Children born as a result of in vitro fertilization have significantly higher blood pressure and fasting glucose levels than do those conceived naturally—a finding suggestive of fetal programming during an early developmental window, Dr. Manon Ceelen and colleagues reported.
Although the possible mechanism behind this finding remains unknown, the study “underscores the importance of the continuing worldwide monitoring of postnatal development of IVF children,” Dr. Ceelen and her coauthors wrote in theJournal of Clinical Endocrinology and Metabolism (2008 Feb. 19 [doi:10.1210/jc.2007–2432]).
Dr. Ceelen and her coauthors of the Free University Medical Center, Amsterdam, compared the cardiometabolic measurements of 225 IVF and 225 naturally conceived children (average age, 12 years).
The parents of all the children had been part of a Dutch study on the long-term health effects of hormone stimulation in 26,400 subfertile women. Of this group, 20,000 women received IVF treatment.
Compared with naturally conceived children, those conceived through IVF weighed significantly less on average at birth (3.2 vs. 3.4 kg).
In addition, there were significantly more preterm infants among the IVF group (29 vs. 6).
Average systolic blood pressure was significantly higher in IVF children than in the control group (109 mm Hg vs. 105 mm Hg); mean diastolic blood pressure was also significantly higher in the IVF group (61 mm Hg vs. 59 mm Hg).
Children born via IVF were twice as likely as those naturally conceived were to have a systolic blood pressure of at least 114 mm Hg and to have a diastolic blood pressure of at least 65 mm Hg.
Those in the IVF group had significantly greater average sum of skinfolds measurement (40 mm vs. 37 mm), although there were no significant differences in weight or body mass index between the groups.
Significantly higher mean fasting glucose measurements were seen in the IVF group (5 mmol/L vs. 4.8 mmol/L).
IVF children were 2.5 times more likely to have a fasting glucose level of at least 5.2 mmol/L.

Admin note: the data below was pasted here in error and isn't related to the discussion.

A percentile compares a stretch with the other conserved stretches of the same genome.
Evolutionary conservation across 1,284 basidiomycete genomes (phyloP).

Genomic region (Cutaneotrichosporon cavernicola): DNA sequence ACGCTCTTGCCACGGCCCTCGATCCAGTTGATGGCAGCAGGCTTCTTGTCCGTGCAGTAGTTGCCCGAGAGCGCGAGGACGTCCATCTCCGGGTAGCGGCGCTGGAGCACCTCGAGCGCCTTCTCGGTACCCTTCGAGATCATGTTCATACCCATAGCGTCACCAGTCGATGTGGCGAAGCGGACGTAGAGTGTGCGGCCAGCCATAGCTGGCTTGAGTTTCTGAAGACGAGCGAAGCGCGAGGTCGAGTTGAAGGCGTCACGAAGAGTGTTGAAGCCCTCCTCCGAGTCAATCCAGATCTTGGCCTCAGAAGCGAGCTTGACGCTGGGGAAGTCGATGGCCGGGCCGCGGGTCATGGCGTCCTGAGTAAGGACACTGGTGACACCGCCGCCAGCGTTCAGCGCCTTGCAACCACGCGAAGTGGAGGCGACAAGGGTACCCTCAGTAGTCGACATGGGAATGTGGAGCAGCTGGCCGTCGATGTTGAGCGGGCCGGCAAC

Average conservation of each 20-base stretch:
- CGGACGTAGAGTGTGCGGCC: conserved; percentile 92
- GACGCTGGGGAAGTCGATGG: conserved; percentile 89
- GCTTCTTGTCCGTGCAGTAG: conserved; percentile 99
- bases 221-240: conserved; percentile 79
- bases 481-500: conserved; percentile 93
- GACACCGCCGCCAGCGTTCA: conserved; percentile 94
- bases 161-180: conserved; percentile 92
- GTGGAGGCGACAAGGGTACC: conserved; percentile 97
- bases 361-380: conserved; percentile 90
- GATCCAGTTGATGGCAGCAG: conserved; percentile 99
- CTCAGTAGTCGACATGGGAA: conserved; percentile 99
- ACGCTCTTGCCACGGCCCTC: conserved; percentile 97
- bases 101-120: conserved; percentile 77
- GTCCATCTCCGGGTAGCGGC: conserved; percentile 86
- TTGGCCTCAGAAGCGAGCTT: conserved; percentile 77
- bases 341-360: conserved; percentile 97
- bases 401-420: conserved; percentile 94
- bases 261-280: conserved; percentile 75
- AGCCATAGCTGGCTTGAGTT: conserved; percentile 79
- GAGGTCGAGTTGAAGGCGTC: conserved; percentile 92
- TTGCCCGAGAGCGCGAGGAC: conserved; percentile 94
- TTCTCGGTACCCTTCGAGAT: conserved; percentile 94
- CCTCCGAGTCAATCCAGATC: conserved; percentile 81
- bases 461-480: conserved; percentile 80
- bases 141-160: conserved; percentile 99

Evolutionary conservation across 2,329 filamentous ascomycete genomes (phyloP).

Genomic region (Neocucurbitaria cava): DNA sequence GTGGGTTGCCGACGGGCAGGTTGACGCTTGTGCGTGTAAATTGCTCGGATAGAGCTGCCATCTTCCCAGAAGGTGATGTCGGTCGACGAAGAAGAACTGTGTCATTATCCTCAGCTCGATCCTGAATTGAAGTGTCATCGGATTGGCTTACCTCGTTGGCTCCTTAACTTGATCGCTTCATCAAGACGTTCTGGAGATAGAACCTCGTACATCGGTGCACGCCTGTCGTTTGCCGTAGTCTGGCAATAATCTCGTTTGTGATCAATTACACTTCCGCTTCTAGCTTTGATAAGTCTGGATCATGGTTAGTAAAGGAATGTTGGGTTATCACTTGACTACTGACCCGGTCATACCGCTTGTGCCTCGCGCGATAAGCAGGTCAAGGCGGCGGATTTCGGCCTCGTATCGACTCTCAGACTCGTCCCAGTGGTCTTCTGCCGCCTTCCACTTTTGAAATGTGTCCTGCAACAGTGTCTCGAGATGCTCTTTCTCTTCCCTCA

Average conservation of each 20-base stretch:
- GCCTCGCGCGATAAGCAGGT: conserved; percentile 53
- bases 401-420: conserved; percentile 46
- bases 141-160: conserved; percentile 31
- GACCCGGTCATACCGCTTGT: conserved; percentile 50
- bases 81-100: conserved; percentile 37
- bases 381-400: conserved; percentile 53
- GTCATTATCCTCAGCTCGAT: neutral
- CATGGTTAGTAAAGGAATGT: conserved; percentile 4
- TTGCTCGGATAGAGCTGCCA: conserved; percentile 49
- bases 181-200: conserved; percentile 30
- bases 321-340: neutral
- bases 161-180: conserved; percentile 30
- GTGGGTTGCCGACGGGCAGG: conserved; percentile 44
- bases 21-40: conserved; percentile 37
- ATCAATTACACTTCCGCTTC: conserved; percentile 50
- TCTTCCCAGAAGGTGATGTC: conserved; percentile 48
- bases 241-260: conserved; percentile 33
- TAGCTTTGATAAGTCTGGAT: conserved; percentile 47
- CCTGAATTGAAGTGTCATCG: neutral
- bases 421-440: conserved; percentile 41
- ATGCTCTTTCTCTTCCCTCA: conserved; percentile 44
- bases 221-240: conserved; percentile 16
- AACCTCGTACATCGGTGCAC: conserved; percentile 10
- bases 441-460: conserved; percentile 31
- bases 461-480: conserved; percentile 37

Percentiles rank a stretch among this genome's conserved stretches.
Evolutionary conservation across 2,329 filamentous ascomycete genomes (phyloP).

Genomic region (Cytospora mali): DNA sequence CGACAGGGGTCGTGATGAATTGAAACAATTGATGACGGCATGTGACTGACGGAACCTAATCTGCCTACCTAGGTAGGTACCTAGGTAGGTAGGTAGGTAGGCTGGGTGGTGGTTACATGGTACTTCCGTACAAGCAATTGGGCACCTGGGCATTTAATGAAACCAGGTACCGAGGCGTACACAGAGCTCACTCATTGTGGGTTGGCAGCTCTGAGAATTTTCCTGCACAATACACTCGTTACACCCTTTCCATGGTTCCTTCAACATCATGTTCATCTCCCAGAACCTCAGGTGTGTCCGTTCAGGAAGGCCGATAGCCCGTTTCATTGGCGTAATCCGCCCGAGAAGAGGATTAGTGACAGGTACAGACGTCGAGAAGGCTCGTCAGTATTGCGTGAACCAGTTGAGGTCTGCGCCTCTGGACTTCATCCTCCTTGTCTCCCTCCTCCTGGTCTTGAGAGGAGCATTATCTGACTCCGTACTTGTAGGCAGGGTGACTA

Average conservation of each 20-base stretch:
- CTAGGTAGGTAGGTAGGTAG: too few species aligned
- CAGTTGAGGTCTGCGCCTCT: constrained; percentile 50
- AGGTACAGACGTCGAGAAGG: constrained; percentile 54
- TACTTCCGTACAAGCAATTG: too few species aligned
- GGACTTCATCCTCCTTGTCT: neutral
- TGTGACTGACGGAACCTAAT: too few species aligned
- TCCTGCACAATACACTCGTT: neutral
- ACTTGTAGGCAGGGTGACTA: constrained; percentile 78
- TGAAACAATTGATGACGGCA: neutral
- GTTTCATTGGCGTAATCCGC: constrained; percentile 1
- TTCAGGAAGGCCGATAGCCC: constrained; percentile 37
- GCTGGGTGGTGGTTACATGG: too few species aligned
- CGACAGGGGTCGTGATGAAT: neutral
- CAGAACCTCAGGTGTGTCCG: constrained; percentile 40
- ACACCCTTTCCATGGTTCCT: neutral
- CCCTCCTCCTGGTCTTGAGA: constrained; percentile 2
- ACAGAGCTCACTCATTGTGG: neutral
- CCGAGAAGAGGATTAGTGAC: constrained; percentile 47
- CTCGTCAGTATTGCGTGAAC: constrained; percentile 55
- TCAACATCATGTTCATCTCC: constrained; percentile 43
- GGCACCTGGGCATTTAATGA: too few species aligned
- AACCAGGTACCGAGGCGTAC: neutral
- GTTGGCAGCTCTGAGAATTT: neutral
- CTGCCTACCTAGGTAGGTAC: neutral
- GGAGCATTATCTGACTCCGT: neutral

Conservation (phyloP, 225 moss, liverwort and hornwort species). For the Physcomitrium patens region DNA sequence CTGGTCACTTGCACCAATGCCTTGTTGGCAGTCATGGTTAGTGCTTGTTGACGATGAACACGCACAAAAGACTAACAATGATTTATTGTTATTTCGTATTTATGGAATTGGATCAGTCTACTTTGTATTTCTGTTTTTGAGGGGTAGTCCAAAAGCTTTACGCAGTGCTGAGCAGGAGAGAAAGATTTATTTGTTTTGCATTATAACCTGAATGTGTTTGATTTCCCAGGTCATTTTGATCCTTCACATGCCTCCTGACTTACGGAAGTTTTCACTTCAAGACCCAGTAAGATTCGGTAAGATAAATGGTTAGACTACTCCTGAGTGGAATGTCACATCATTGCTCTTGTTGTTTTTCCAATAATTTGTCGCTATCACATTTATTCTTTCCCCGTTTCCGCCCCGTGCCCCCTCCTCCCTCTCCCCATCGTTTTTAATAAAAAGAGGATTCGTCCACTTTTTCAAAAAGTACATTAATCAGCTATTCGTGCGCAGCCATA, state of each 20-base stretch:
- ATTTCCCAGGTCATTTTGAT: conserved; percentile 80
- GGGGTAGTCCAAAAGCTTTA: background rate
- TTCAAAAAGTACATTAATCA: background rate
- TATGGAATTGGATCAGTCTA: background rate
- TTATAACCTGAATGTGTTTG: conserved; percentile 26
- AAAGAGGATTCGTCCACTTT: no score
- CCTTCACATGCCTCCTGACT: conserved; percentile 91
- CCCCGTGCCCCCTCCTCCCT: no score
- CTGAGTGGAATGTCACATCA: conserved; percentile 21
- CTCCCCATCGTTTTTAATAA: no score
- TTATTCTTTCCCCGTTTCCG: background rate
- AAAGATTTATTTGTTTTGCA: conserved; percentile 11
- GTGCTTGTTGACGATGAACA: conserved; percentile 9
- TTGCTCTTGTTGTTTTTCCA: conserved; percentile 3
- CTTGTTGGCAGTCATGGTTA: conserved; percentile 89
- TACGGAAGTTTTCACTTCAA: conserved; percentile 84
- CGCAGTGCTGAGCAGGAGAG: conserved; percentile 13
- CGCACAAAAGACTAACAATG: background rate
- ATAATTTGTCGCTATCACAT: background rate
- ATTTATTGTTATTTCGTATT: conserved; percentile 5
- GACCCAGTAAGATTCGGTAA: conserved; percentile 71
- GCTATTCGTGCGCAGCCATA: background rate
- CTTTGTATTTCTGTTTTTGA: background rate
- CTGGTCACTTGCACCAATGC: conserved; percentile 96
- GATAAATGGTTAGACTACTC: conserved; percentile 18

These relationships remained significant even after the investigators adjusted for confounders (birth weight, gestational age, sum of skinfolds measurement, parity, and the cause of the mother's subfertility).
Although the differences in blood pressure appear small on an individual level, they could have significant health implications on a population level, the investigators wrote.
“A slight increase in blood pressure is associated with a remarkably increased risk of developing cardiovascular disease. … Furthermore, it cannot be excluded that raised blood pressure after IVF may be amplified throughout life, as blood pressure is known to track from childhood into adult life,” they noted.
The authors could not explain the observed relationships between IVF and cardiometabolic status. Both population and animal studies show a link between prenatal environment and early gestational development.
For instance, maternal malnutrition in early pregnancy has been linked to later cardiovascular disease in the offspring. “Preconceptional undernutrition has been associated with the precocious activation of the hypothalamo-pituitary-adrenal axis,” the authors wrote.
They said this premature activation might be associated with fetal programming effects.
However, the investigators wrote, “it remains to be elucidated whether increased blood pressure among IVF children originates from early prenatal life adaptations mediated through neuroendocrineal pathways related to the HPA axis and/or through one of the unidentified mechanisms.”